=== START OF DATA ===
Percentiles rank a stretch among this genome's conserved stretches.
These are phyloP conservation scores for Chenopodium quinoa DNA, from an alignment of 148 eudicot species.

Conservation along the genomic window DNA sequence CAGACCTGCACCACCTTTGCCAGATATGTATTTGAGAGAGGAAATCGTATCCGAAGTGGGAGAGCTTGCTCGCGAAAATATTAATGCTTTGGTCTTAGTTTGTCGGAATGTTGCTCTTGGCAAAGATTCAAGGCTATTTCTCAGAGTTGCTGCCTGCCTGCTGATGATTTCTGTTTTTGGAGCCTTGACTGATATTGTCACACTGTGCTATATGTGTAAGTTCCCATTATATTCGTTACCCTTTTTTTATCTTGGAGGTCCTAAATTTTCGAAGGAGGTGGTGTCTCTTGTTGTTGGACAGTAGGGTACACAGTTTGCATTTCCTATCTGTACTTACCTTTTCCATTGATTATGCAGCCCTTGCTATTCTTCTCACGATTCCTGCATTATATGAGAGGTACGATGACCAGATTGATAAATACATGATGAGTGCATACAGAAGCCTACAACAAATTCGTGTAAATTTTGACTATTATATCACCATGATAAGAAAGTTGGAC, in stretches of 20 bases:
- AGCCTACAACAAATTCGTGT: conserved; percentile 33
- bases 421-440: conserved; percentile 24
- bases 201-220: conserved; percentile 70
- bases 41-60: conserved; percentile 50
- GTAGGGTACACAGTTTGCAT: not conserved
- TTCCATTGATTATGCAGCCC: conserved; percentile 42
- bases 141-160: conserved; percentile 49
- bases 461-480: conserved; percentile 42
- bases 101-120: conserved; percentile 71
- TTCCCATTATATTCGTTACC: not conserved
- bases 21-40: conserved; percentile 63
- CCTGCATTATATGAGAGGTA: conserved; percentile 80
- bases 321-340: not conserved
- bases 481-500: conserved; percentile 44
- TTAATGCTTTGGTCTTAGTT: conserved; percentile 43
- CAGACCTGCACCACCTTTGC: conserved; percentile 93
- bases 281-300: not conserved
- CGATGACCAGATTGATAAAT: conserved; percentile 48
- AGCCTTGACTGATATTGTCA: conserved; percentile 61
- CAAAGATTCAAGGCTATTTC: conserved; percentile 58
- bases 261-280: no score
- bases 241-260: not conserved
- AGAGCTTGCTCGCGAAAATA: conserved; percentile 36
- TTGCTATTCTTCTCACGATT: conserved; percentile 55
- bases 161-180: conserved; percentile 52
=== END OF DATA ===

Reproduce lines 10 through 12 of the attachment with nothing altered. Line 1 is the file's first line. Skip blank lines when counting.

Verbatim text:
- bases 141-160: conserved; percentile 49
- bases 461-480: conserved; percentile 42
- bases 101-120: conserved; percentile 71